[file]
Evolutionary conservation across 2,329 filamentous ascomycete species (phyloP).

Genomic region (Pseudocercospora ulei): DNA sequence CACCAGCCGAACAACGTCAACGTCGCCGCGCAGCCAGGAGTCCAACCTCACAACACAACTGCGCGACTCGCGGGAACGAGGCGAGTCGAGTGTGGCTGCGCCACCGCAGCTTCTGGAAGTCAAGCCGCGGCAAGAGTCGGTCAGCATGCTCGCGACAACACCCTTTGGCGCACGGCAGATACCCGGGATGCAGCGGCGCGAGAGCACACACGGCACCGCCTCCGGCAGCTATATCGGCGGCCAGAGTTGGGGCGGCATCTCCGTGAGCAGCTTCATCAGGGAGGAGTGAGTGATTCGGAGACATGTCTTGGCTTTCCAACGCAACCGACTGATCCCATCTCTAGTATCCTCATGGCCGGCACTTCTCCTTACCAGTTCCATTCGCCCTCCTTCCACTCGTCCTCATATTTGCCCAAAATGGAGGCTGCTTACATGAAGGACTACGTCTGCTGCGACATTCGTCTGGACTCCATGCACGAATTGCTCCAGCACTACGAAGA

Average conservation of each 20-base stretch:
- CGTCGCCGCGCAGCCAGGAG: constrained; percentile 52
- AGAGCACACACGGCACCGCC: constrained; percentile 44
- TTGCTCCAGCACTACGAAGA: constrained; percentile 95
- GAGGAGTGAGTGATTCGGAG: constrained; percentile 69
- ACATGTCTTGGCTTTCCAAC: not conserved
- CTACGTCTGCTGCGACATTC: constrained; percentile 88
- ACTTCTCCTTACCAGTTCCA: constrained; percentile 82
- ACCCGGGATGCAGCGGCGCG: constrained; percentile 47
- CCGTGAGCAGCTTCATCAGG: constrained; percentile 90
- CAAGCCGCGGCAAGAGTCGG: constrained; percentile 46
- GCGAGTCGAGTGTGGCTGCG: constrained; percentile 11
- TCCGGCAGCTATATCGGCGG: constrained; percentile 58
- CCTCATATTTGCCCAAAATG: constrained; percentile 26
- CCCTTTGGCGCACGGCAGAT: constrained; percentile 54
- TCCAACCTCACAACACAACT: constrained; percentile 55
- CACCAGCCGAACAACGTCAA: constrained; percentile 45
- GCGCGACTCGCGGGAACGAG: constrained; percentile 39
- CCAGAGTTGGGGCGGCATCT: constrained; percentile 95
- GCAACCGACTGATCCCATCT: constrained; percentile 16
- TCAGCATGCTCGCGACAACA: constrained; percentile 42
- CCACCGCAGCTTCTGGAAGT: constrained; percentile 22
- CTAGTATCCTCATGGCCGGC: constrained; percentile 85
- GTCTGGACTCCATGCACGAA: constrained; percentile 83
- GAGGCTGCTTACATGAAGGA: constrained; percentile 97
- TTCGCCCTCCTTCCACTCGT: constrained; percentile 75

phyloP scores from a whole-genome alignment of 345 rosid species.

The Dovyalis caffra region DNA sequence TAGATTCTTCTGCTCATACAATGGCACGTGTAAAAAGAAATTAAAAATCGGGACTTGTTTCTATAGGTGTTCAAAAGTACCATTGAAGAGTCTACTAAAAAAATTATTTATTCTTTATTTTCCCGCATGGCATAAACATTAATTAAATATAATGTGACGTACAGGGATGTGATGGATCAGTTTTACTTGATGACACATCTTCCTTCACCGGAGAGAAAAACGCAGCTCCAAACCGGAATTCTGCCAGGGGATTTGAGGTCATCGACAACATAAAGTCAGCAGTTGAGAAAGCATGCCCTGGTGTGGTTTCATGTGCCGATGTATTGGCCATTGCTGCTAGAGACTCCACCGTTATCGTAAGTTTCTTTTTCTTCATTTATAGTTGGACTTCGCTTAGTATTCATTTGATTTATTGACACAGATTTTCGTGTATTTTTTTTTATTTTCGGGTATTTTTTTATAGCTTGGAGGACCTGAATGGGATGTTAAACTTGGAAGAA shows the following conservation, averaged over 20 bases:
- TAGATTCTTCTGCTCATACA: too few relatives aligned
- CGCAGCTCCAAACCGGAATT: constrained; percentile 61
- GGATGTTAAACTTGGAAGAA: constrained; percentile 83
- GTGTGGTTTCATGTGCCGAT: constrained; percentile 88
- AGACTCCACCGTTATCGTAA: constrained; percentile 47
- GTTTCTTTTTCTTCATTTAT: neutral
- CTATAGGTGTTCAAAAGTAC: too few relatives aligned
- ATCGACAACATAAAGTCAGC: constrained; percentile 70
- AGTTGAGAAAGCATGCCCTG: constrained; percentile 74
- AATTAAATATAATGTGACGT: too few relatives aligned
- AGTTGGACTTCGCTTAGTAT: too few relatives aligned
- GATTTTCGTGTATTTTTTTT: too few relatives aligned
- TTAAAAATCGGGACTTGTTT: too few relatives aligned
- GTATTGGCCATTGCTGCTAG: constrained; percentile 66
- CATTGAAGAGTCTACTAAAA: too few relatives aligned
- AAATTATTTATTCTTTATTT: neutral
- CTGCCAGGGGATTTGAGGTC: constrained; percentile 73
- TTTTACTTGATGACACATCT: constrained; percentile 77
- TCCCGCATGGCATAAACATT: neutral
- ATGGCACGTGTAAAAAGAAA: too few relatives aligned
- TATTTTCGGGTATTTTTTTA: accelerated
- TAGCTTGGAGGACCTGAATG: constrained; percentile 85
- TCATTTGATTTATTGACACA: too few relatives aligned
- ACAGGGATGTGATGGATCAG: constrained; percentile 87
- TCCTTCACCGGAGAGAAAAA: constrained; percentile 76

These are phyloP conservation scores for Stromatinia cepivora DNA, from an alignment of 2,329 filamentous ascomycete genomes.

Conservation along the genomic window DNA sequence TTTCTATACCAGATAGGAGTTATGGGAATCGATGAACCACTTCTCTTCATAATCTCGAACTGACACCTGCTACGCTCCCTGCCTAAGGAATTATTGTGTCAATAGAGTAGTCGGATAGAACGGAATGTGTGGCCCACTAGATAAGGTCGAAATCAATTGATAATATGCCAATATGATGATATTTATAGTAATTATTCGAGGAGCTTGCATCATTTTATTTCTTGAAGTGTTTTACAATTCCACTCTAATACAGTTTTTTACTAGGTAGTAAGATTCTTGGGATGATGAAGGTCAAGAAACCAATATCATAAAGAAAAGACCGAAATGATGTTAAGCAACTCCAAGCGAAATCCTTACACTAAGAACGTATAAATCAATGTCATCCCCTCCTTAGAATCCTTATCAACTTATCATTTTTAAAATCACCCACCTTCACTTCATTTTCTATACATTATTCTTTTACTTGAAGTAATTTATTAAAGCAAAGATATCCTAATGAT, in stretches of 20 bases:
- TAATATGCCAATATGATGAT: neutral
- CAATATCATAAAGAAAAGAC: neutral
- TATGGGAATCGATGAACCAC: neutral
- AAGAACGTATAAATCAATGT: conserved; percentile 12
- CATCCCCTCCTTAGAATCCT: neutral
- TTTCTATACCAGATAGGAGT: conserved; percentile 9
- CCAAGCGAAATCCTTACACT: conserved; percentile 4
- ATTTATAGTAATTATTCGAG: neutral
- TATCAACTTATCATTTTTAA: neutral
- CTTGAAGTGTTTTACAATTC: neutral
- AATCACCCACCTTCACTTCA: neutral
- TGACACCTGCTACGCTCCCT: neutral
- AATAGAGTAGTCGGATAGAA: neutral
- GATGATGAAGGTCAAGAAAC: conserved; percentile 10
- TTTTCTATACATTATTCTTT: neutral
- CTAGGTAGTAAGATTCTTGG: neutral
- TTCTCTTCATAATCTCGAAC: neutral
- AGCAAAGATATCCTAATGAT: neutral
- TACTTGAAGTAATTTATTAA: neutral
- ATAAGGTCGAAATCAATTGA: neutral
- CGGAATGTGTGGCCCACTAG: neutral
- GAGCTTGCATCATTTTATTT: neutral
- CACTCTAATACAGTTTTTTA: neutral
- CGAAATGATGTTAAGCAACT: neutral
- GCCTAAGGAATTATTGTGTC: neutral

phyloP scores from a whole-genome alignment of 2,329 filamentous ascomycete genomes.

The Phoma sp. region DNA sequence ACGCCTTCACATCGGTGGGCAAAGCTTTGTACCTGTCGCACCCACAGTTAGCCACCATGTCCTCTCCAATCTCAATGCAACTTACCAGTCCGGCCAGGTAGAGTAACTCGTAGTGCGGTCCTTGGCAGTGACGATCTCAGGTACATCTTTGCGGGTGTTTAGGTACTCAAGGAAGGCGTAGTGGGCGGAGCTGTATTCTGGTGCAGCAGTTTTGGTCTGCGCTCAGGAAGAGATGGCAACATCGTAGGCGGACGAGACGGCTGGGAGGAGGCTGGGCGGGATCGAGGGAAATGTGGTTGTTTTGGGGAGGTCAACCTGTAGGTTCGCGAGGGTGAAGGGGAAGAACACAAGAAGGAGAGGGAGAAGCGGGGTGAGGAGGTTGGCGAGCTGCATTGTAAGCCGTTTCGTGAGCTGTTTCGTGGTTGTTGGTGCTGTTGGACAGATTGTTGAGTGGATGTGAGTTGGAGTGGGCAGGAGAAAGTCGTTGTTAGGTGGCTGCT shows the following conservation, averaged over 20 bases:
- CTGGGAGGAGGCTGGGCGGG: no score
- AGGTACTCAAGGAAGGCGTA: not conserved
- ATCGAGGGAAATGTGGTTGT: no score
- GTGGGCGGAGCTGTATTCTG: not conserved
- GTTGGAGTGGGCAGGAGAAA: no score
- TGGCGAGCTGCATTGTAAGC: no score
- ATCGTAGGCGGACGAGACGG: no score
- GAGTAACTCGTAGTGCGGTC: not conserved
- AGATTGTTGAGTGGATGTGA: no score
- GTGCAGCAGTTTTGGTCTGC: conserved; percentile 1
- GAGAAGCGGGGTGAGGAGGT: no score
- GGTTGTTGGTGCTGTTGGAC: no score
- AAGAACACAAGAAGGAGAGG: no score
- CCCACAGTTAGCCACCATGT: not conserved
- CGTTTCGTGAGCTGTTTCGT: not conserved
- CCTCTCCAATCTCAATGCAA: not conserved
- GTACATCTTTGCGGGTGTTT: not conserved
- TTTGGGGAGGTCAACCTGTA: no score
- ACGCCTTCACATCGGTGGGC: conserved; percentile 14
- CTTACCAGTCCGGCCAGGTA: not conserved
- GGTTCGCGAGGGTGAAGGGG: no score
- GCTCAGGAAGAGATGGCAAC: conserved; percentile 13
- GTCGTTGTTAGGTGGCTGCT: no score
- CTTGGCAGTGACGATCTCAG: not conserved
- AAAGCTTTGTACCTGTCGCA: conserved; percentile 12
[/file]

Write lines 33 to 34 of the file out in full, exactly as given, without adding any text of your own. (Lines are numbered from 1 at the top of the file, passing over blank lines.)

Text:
- GGATGTTAAACTTGGAAGAA: constrained; percentile 83
- GTGTGGTTTCATGTGCCGAT: constrained; percentile 88